Motorola had a pretty busy CES this year as it rolled out a couple of pretty substantial products. The first of these was the new Atrix handset, which the developers believe could take convergence to a whole new level.
On the outside, the phone looks like a fairly standard Android device - albeit quite a handsome one. However, it'll be powered by a currently unnamed dual-core 1GHz ARM processor, which gave it more than enough horsepower to slice through version 2.2 of the OS - although a move to Gingerbread could be on the cards by the time it launches.
However, there's a lot more to the Atrix than its capabilities as a phone. Motorola has also developed the snappily named 'Laptop Dock' which will essentially turn the phone into an Android powered netbook. After plugging the phone in and waiting a few seconds, a full desktop will spring up on the vibrant 1,384x768px display, with the phone's homescreen appearing in a small, movable window.
From here, programs can be launched from the OSX-style dock or from within the phone interface, which can also be maximised across the whole display. There was even a fully featured version of Firefox loaded on the webtop environment. Of course, all of the functions of the phone are still there, so it's still possible to text, call and video chat - although the phone's cameras are obscured by the screen, meaning that a webcam would be required for the latter.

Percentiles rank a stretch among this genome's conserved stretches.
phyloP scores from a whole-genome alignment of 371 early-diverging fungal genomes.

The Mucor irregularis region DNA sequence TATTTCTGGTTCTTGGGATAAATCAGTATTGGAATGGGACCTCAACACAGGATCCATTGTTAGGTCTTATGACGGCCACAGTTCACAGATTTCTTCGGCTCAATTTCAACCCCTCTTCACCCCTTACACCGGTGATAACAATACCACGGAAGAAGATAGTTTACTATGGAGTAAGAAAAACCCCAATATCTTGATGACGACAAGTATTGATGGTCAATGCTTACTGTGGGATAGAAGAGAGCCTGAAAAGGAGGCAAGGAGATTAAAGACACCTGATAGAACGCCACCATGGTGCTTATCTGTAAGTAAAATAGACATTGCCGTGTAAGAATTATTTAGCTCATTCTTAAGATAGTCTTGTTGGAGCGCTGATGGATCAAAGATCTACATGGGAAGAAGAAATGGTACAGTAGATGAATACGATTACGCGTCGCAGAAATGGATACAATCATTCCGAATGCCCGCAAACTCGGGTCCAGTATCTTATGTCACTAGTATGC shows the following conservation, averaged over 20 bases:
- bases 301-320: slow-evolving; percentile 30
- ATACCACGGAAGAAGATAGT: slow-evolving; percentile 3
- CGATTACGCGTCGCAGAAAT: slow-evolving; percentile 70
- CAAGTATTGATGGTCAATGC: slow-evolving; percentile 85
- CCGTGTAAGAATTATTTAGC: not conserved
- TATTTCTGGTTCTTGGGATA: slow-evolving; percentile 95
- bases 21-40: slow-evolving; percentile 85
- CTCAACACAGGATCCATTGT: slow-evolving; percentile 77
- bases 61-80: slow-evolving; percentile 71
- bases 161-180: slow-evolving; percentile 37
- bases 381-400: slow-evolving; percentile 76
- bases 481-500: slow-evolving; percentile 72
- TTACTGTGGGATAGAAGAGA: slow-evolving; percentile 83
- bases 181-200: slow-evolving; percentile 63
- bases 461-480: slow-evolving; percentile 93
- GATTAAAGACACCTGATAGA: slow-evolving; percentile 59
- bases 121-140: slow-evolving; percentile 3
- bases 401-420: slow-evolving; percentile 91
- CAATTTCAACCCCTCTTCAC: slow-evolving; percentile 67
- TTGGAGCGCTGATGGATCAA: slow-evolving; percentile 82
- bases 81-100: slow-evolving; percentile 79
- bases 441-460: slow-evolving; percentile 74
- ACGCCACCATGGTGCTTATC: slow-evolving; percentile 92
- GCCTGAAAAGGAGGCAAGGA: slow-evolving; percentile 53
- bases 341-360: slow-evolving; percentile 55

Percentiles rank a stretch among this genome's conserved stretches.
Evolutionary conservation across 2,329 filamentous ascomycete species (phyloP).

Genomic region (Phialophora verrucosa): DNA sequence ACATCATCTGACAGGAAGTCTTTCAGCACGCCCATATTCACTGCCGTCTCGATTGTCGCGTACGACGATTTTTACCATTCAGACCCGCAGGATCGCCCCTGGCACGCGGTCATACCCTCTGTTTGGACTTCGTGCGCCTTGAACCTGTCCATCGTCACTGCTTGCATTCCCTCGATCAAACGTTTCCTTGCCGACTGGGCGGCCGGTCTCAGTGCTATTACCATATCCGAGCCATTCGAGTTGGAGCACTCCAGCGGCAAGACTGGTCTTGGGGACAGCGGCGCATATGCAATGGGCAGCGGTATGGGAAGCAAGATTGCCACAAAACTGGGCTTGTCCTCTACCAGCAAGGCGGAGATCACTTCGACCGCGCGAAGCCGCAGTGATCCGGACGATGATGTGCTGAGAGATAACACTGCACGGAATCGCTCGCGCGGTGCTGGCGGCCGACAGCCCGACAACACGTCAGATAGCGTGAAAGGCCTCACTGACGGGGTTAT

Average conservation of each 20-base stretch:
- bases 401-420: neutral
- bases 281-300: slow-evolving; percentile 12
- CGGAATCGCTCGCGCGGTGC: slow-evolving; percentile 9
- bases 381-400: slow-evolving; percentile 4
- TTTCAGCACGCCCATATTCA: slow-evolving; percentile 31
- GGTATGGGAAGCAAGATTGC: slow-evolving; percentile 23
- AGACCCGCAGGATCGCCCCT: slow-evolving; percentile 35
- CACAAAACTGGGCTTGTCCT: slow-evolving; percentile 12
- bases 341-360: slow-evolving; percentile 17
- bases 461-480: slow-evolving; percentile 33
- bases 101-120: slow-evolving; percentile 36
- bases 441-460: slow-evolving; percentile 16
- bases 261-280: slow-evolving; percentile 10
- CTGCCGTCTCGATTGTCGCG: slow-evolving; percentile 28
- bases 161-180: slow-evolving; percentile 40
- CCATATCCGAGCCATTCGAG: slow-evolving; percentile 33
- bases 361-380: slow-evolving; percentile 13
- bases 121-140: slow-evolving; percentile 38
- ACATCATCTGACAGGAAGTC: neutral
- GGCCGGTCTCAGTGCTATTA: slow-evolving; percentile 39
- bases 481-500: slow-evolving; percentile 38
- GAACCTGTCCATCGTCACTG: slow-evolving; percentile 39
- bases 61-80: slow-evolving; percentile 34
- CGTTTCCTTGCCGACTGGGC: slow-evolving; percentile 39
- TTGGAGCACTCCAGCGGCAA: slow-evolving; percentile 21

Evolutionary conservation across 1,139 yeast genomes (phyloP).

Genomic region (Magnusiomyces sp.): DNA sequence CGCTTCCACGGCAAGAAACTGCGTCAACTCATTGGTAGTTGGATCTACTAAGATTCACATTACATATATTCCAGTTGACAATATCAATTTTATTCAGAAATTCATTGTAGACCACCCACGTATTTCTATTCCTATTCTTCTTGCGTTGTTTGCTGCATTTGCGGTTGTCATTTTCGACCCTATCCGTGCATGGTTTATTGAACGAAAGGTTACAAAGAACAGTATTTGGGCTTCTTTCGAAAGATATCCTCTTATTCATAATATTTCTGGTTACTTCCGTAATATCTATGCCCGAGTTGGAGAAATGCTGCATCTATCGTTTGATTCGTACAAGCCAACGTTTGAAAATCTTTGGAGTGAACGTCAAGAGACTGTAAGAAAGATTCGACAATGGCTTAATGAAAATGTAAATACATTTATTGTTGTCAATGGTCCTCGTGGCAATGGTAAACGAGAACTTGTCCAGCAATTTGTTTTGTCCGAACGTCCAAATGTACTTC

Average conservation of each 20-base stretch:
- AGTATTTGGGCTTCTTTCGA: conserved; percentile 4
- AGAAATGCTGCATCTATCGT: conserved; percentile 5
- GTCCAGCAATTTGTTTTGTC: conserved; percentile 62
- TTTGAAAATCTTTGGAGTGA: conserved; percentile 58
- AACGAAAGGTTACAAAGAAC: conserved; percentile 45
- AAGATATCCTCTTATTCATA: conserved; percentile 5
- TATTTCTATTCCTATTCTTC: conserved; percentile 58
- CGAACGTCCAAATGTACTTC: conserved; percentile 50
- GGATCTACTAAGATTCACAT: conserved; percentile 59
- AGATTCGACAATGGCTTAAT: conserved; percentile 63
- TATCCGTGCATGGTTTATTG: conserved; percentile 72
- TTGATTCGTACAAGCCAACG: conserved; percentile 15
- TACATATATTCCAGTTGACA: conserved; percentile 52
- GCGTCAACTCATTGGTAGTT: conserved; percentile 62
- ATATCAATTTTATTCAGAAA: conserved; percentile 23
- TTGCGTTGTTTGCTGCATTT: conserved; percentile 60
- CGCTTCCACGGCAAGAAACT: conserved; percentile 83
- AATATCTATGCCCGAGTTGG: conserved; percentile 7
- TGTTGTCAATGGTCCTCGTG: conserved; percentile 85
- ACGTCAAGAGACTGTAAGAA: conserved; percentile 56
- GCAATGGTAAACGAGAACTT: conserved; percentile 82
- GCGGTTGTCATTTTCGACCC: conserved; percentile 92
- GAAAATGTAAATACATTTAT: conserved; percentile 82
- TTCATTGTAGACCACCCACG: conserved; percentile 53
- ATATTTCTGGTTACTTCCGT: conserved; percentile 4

The dock itself is sleek and lightweight and we were told that the integrated battery will let you watch "two full length films" while simultaneously charging the phone. There are also a pair of USB ports for hooking up a mouse, external storage or any other peripherals that Android supports.
Motorola has also developed an HDMI dock, which features almost the exact same functionality, but uses an HDTV as the display. A major advantage of this is that it's still possible to use the built in cameras to video chat - in fact, we had a short conversation with someone in Chicago from the show floor in Las Vegas while using the HDMI dock. Another neat feature is the ability to use the handset as a touchpad to control the pointer on the screen.
We walked away impressed by Motorola's take on convergence, and although we're still not sure if the Atrix could convince us to leave a laptop at home, it's certainly a compelling device. The handset should be launching on AT&T in the US sometime in Q1, although pricing for the phone and the docks has yet to be announced. In the UK, Orange will be carrying the Atrix, although no time frame has been announced for the launch.